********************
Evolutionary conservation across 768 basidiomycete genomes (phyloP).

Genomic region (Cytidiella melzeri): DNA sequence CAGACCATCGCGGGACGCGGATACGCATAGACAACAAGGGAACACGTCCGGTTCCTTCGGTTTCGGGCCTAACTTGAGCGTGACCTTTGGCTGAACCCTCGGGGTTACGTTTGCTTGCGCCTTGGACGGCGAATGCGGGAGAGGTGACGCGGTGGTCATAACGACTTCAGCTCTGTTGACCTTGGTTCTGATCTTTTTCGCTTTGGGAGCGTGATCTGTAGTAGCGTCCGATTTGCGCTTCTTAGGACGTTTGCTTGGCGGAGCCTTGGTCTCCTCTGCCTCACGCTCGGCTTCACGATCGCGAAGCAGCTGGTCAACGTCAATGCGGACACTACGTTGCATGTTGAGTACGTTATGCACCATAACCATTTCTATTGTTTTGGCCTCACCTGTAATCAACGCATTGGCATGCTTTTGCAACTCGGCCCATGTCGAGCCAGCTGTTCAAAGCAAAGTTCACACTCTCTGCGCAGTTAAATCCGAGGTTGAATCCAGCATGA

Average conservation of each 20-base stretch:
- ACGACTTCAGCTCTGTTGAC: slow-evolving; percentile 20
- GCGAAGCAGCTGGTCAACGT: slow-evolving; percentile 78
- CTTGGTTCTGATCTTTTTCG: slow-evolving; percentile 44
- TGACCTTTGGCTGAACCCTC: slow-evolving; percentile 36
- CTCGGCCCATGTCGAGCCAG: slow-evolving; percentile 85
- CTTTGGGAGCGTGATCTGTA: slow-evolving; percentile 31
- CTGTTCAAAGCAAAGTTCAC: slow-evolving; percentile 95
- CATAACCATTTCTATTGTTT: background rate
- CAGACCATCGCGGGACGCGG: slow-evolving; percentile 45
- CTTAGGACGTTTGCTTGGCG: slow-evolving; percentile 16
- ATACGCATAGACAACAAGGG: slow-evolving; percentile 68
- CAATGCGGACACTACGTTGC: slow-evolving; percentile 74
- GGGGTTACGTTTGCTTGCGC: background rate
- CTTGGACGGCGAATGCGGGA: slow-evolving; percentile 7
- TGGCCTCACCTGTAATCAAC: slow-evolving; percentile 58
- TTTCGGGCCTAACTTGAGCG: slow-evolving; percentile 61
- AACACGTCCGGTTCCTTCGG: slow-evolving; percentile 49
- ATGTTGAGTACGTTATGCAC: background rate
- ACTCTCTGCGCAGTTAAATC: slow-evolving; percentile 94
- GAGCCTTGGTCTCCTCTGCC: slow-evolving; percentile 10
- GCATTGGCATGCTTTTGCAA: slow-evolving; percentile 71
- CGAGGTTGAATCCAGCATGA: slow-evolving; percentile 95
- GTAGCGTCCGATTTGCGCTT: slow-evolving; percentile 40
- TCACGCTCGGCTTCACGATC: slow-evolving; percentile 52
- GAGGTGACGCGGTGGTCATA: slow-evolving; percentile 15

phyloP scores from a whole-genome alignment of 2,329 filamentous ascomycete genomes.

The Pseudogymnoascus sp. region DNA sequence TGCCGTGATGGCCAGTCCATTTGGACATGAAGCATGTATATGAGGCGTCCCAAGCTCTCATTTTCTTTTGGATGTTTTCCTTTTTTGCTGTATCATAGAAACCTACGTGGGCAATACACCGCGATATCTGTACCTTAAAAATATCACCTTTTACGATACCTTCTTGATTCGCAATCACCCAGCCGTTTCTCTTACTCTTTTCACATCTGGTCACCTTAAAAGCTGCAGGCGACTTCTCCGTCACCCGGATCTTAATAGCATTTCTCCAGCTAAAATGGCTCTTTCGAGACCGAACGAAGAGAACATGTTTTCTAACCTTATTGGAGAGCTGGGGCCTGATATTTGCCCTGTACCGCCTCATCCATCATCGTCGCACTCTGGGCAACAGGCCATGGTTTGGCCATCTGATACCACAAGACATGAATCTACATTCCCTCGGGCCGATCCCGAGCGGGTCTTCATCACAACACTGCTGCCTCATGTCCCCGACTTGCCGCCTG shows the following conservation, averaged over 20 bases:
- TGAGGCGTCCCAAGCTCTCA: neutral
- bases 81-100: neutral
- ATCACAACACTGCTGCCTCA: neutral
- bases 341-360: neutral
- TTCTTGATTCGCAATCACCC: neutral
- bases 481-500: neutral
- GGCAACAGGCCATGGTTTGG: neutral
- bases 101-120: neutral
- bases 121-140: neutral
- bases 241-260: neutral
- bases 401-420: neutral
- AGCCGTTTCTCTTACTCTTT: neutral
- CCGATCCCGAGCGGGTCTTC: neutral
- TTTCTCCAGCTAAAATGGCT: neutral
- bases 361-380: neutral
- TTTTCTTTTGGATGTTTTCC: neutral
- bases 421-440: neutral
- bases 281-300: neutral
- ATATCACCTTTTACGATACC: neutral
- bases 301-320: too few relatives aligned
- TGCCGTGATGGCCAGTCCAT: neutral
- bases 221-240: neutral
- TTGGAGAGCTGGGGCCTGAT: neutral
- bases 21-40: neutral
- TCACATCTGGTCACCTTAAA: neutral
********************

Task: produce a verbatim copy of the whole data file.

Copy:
Evolutionary conservation across 768 basidiomycete genomes (phyloP).

Genomic region (Cytidiella melzeri): DNA sequence CAGACCATCGCGGGACGCGGATACGCATAGACAACAAGGGAACACGTCCGGTTCCTTCGGTTTCGGGCCTAACTTGAGCGTGACCTTTGGCTGAACCCTCGGGGTTACGTTTGCTTGCGCCTTGGACGGCGAATGCGGGAGAGGTGACGCGGTGGTCATAACGACTTCAGCTCTGTTGACCTTGGTTCTGATCTTTTTCGCTTTGGGAGCGTGATCTGTAGTAGCGTCCGATTTGCGCTTCTTAGGACGTTTGCTTGGCGGAGCCTTGGTCTCCTCTGCCTCACGCTCGGCTTCACGATCGCGAAGCAGCTGGTCAACGTCAATGCGGACACTACGTTGCATGTTGAGTACGTTATGCACCATAACCATTTCTATTGTTTTGGCCTCACCTGTAATCAACGCATTGGCATGCTTTTGCAACTCGGCCCATGTCGAGCCAGCTGTTCAAAGCAAAGTTCACACTCTCTGCGCAGTTAAATCCGAGGTTGAATCCAGCATGA

Average conservation of each 20-base stretch:
- ACGACTTCAGCTCTGTTGAC: slow-evolving; percentile 20
- GCGAAGCAGCTGGTCAACGT: slow-evolving; percentile 78
- CTTGGTTCTGATCTTTTTCG: slow-evolving; percentile 44
- TGACCTTTGGCTGAACCCTC: slow-evolving; percentile 36
- CTCGGCCCATGTCGAGCCAG: slow-evolving; percentile 85
- CTTTGGGAGCGTGATCTGTA: slow-evolving; percentile 31
- CTGTTCAAAGCAAAGTTCAC: slow-evolving; percentile 95
- CATAACCATTTCTATTGTTT: background rate
- CAGACCATCGCGGGACGCGG: slow-evolving; percentile 45
- CTTAGGACGTTTGCTTGGCG: slow-evolving; percentile 16
- ATACGCATAGACAACAAGGG: slow-evolving; percentile 68
- CAATGCGGACACTACGTTGC: slow-evolving; percentile 74
- GGGGTTACGTTTGCTTGCGC: background rate
- CTTGGACGGCGAATGCGGGA: slow-evolving; percentile 7
- TGGCCTCACCTGTAATCAAC: slow-evolving; percentile 58
- TTTCGGGCCTAACTTGAGCG: slow-evolving; percentile 61
- AACACGTCCGGTTCCTTCGG: slow-evolving; percentile 49
- ATGTTGAGTACGTTATGCAC: background rate
- ACTCTCTGCGCAGTTAAATC: slow-evolving; percentile 94
- GAGCCTTGGTCTCCTCTGCC: slow-evolving; percentile 10
- GCATTGGCATGCTTTTGCAA: slow-evolving; percentile 71
- CGAGGTTGAATCCAGCATGA: slow-evolving; percentile 95
- GTAGCGTCCGATTTGCGCTT: slow-evolving; percentile 40
- TCACGCTCGGCTTCACGATC: slow-evolving; percentile 52
- GAGGTGACGCGGTGGTCATA: slow-evolving; percentile 15

phyloP scores from a whole-genome alignment of 2,329 filamentous ascomycete genomes.

The Pseudogymnoascus sp. region DNA sequence TGCCGTGATGGCCAGTCCATTTGGACATGAAGCATGTATATGAGGCGTCCCAAGCTCTCATTTTCTTTTGGATGTTTTCCTTTTTTGCTGTATCATAGAAACCTACGTGGGCAATACACCGCGATATCTGTACCTTAAAAATATCACCTTTTACGATACCTTCTTGATTCGCAATCACCCAGCCGTTTCTCTTACTCTTTTCACATCTGGTCACCTTAAAAGCTGCAGGCGACTTCTCCGTCACCCGGATCTTAATAGCATTTCTCCAGCTAAAATGGCTCTTTCGAGACCGAACGAAGAGAACATGTTTTCTAACCTTATTGGAGAGCTGGGGCCTGATATTTGCCCTGTACCGCCTCATCCATCATCGTCGCACTCTGGGCAACAGGCCATGGTTTGGCCATCTGATACCACAAGACATGAATCTACATTCCCTCGGGCCGATCCCGAGCGGGTCTTCATCACAACACTGCTGCCTCATGTCCCCGACTTGCCGCCTG shows the following conservation, averaged over 20 bases:
- TGAGGCGTCCCAAGCTCTCA: neutral
- bases 81-100: neutral
- ATCACAACACTGCTGCCTCA: neutral
- bases 341-360: neutral
- TTCTTGATTCGCAATCACCC: neutral
- bases 481-500: neutral
- GGCAACAGGCCATGGTTTGG: neutral
- bases 101-120: neutral
- bases 121-140: neutral
- bases 241-260: neutral
- bases 401-420: neutral
- AGCCGTTTCTCTTACTCTTT: neutral
- CCGATCCCGAGCGGGTCTTC: neutral
- TTTCTCCAGCTAAAATGGCT: neutral
- bases 361-380: neutral
- TTTTCTTTTGGATGTTTTCC: neutral
- bases 421-440: neutral
- bases 281-300: neutral
- ATATCACCTTTTACGATACC: neutral
- bases 301-320: too few relatives aligned
- TGCCGTGATGGCCAGTCCAT: neutral
- bases 221-240: neutral
- TTGGAGAGCTGGGGCCTGAT: neutral
- bases 21-40: neutral
- TCACATCTGGTCACCTTAAA: neutral